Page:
The print medium, though, lacks the emotional immediacy that (for better or worse) gives video such impact. And aside from some sketchy international references at the beginning and end, the book concerns itself with relatively mundane water squabbles in the United States, omitting the more dramatic South American and Asian episodes that anchor the movie. An even more fundamental consequence of the shift from the screen to the page, however, is that logical gaps that you can get away with on the tube are glaringly obvious in print.
Most of the book’s flaws stem from the fact that it conflates three different phenomena: the emergence (or rather diffusion) of a market for bottled water; the involvement of private firms in managing municipal water and sewer utilities; and the transformation of water into a commodity like any other, available to high bidders and denied to those without the means to pay. The three are presented as integrated aspects of the same dark trend of corporate triumphalism and democracy in retreat. But they’re nothing of the sort. They reflect quite distinctive market dynamics and summon very different kinds of policy concerns.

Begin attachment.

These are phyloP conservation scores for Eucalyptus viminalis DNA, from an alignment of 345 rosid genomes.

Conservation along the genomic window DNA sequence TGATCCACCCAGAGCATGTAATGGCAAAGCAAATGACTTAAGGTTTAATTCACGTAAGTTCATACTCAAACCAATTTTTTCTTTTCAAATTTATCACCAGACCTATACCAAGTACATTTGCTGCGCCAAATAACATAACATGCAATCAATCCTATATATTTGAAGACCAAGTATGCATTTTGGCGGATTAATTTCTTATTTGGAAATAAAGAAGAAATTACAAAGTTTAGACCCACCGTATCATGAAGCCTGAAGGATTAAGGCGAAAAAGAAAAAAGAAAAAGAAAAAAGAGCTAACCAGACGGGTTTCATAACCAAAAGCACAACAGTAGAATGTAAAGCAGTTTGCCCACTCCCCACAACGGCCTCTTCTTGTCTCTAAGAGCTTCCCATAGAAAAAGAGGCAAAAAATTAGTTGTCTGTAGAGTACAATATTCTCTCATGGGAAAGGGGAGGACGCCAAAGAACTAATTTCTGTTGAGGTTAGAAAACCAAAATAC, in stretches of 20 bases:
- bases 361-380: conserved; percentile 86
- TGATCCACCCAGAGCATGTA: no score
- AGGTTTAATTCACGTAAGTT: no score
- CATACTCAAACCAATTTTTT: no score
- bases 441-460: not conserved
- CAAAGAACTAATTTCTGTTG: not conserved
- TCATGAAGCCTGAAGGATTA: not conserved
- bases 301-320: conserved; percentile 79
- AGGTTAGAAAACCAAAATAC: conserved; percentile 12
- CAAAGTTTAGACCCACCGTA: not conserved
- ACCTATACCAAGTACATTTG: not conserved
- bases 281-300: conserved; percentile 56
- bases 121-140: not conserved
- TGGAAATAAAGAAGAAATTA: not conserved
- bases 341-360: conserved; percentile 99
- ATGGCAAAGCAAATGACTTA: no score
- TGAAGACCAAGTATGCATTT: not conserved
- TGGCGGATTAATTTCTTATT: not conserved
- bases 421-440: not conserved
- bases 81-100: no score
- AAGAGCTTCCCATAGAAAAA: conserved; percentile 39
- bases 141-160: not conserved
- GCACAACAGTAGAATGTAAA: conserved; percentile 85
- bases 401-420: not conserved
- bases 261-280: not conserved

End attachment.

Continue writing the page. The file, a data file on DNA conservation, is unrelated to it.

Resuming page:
The first phenomenon is relatively trivial. Not entirely so, to be sure: Weak regulation of bottled water implies some risk, but there’s little evidence of problems with adulterated Aquafina and every incentive for companies not to poison their customers. Bottling operations surely annoy some people who live near sources and have to cope with extra traffic and cluttered landscapes. But the policy issues on both the supply and demand sides of the bottled water market are mostly secondorder.
The second phenomenon, private involvement in the management of water systems, does engage significant policy issues. Thirst accurately describes a trend of merger and consolidation that is leading European infrastructure firms to dip their toes into the American municipal market. And the authors are surely right that policy blunders – outsourcing the wrong functions, or perversely structuring contracts – can expose citizens to consequential financial and health risks.
Water systems are actually somewhat unpromising prospects, in general, for seeking efficiency gains through private involvement. This is so not because water is vital to life and health notable books 76 STANFORD SOCIAL INNOVATION REVIEW / fall 2007 www.ssireview.org – the privatized delivery system we call “food stamps” works out pretty well for a comparably primal mission – but because there is little competition for control of water systems.
Sometimes private management of water or sewer systems can improve efficiency and accountability. Sometimes it can make things worse. Figuring out when private involvement makes sense, and when it doesn’t, requires the sort of close analysis of technical and economic specifics that the authors of Thirst dismiss in favor of heart-stirring, headdodging tales of sleazy businessmen and spunky community activists.